Keeping your body in great health is one of the greatest responsibilities faced by us all, and maintaining an appropriate level of physical activity is unquestionably one of the most significant factors. Regular exercise can prevent a host of health issues while enabling us to lead healthier, happier lives. Seniors should pay particular importance to those requirements.
The U.S. Department of Health and Human Services produced the Physical Activity Guidelines for Americans in 2008 to provide insight for individuals of all ages. Here’s everything seniors need to know about activity levels, durations, and types.
Guidelines for Adults (that Seniors should acknowledge)
- Inactivity must be avoided on a daily basis. Even a small amount of physical activity is better than nothing while research shows that participating in any amount of physical activity will bring some benefits.
- Adults who want to see substantial rewards should aim for either 2.5 hours (150 minutes) of aerobic exercise at a moderate intensity or 1.25 hours (75 minutes) of aerobic exercise at a vigorous intensity each week. Activities should be spread out across the week with each session lasting at least 10 minutes.
- Adults seeking extensive health benefits should aim for 5 hours (300 minutes) of aerobic exercise at a moderate intensity or 2.5 hours (150 minutes) of aerobic exercise at vigorous intensity each week. Increasing this further can bring additional rewards.
- Adults should additionally add moderate or high-intensity muscle strengthening exercises at least two times each week. These exercises should engage all core muscle groups and will support the body in many ways.
Guidelines specifically for Seniors
- Seniors are advised to respect their physical limitations. If they cannot complete 2.5 hours of moderate aerobic exercise, they should try to stay as active as their bodies allow. This could mean doing short bursts of activity while using an outdoor wheelchair to get around.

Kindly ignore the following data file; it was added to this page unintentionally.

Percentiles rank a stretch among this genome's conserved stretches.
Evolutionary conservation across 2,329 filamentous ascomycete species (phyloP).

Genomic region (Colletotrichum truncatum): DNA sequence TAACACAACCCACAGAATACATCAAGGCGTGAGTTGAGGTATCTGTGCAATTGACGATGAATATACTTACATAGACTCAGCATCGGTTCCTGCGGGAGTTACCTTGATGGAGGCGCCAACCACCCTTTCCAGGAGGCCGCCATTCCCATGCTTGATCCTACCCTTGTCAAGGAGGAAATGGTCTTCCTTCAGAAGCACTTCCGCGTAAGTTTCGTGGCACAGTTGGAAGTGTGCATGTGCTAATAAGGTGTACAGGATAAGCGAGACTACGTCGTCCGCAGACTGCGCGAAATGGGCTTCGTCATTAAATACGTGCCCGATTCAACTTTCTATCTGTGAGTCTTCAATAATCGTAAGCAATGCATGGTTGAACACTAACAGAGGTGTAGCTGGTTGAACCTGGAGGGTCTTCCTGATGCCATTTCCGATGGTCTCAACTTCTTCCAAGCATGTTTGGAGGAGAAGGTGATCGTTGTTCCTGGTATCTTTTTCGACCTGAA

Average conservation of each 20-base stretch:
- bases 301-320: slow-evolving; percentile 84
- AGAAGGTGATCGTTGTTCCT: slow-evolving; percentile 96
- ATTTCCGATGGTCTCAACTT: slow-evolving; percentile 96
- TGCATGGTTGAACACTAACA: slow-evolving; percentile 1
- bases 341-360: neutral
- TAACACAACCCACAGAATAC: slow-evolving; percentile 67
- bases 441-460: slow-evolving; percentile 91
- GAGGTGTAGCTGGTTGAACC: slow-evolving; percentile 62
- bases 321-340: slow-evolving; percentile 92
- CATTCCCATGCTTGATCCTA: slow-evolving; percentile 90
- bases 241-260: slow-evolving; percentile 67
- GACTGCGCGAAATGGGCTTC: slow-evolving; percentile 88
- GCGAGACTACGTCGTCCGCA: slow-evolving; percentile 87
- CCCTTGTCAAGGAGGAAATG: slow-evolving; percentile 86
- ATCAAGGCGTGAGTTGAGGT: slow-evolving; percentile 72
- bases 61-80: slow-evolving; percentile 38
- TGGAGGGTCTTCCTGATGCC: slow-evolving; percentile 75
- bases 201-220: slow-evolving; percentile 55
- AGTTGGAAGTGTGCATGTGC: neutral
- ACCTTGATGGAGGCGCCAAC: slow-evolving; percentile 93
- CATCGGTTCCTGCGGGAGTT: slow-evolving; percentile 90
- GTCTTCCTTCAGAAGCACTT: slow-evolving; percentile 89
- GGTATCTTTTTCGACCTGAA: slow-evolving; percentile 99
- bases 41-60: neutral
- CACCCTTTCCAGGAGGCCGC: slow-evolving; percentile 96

- Seniors should also tailor their intensity levels according to their current fitness. Taking on vigorous activities when the body won’t respond well to it is never a suitable option. Slow, low-intensity exercise is fine even if you are using an adult medical walker at times.
- Seniors suffering from chronic conditions should appreciate the way it affects their ability to perform regular exercise in a safe manner. Seniors can also speak to medical experts and personal fitness trainers about appropriate activities.
- Seniors should add multicomponent physical activity that incorporates balance training as well as aerobic and muscle strengthening elements. This brings a wealth of benefits that can keep you safe and healthy in later life.
Guidelines for safe activities
- Seniors should understand the risks associated with any activity they wish to perform, particularly in relation to their limitations.
- All adults should start at a suitable level and focus on gradual improvements rather than trying to do too much too soon.
- All adults should wear the appropriate clothing and use the right equipment. For seniors, this can include mobility scooters for before and after the session.
- Seniors suffering from any chronic condition should speak to health advisors before taking on any new exercise or altering their habits in any way.